When discussing films it is helpful to have a set of terms in common usage to describe certain elements, techniques or aspects of a film that recur. During the history of Double Feature many of these terms have arisen naturally as part of the conversation, and are sometimes referenced in later episodes with little to no indication of the original meaning. With no common language, meaning breaks down. If the audience of Double Feature could easily know and understand these terms, then the hosts can better communicate their analysis to the audience.
To that end, we present a full lexicon of film terms coined by the hosts of the Double Feature podcast (unless otherwise specified). Feel free to use these terms in your own conversations about film and to direct people to this page for clarification.
Double Feature Lexicon
A-B-C Method [ay bee see meth-uhd]
1. a technique where a film sets up a situation where something obvious (and brutal) may happen (option A), and in most cases something banal happens instead (option B), but instead the film presents a more surprising and creative option that was not expected (option C) which exploits the false dichotomy of options A and B
Trick r Treat
Cheese Wheel [cheez weel]
1. a device where something is introduced at the beginning of a film as potentially important, but is never revisited
2. an unrealized Hamster Style
Silent Night Deadly Night (Killapalooza)
Double Sleepy Naptime [duhb-uhl slee-pee nap-tahym]
1. a placeholder for any discussion regarding the book upon which a film is based, directing the conversation to an analysis of the film on its own merits rather than any differences from its source material
2. an imaginary “other podcast” where the hosts discuss books
Flying Tom Tom [flahy-ing tom tom]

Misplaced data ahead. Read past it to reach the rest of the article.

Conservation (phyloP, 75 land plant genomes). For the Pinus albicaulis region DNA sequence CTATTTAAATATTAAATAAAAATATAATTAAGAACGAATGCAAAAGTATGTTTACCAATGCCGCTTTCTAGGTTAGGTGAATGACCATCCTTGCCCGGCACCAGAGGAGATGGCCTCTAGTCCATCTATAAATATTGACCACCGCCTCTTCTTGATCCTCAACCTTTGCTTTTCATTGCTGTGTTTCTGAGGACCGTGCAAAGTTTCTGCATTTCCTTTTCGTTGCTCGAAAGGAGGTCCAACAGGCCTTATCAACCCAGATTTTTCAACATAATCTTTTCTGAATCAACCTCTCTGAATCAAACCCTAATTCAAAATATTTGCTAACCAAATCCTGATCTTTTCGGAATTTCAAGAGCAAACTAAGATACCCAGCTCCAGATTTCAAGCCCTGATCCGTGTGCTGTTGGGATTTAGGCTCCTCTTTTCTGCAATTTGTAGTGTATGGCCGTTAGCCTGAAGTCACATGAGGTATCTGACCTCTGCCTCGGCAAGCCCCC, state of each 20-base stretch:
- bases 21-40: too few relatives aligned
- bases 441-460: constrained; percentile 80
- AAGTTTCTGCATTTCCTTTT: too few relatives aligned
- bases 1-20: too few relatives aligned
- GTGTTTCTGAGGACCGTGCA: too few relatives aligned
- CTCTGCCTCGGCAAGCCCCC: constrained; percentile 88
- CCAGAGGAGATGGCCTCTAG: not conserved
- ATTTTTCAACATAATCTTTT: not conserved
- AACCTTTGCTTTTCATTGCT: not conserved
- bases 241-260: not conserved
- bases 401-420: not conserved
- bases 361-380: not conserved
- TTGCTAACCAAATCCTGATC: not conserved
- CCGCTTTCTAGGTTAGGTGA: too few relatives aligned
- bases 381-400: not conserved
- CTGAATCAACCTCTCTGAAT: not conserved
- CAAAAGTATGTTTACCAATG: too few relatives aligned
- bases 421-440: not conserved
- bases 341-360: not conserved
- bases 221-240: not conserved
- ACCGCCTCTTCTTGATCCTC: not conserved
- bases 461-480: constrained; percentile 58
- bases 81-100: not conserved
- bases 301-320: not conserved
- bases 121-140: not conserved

1. a technique where the film presents a major character at the beginning of the film in a dangerous or compromising situation, and then cuts to the beginning of the events leading up to that situation, eventually brining the viewer back to the original scene, now in context
The Million Dollar Hotel
1. respect or reverence paid or rendered: In this scene the director pays homage to The Maltese Falcon.
2. a word often mispronounced by Americans when trying to sound intelligent
Meat Cart [meet kahrt]
1. the use of a narrative device where an event is shown from one perspective, then an element is introduced that shows that the audience’s perception of that event was incorrect
Photos of You [foh-tohs uhv yoo]
1. a song used in a film that sounds like a popular song, but that has been altered to avoid paying royalties
2. an alteration of the The Cure’s Pictures of You
Leprechaun 2 (Killapalooza)
1. A warning indicating that the following conversation will reveal facts about the film being discussed that may ruin any surprise or otherwise interfere with the enjoyment of an unfolding narrative.
2. Bruce Willis was a ghost the whole time
12 Monkeys + The Singing Detective
Three Sentence Dream Theory [three sen-tns dreem theer-ee]
1. theory put forth by M. Koester that one only gets three sentences to describe one’s dream before it becomes completely uninteresting to anyone else
Eyes Wide Shut
Three Point Scale [three point skeyl]
1. the system of rating a series of poor films on their relative merits, rather than against the body of film as a whole
2. from the IMDB 10-point ratings system, within which all the Children of the Corn films have ratings that fall between 3.0 and 3.9
Children of the Corn (Killapalooza)
Whatever Device, The [thuh wuht-ev-er dih-vahys]
1. a device that is introduced through dialog for the sole purpose of conveniently addressing a plot hole or other narrative oversight
2. in science fiction, also known as “technobabble”
Thank You For Smoking
A huge thanks to Seth for doing a ton of work compiling these terms. We endeavor to be as accurate as possible, but should you notice an error or omission please contact us.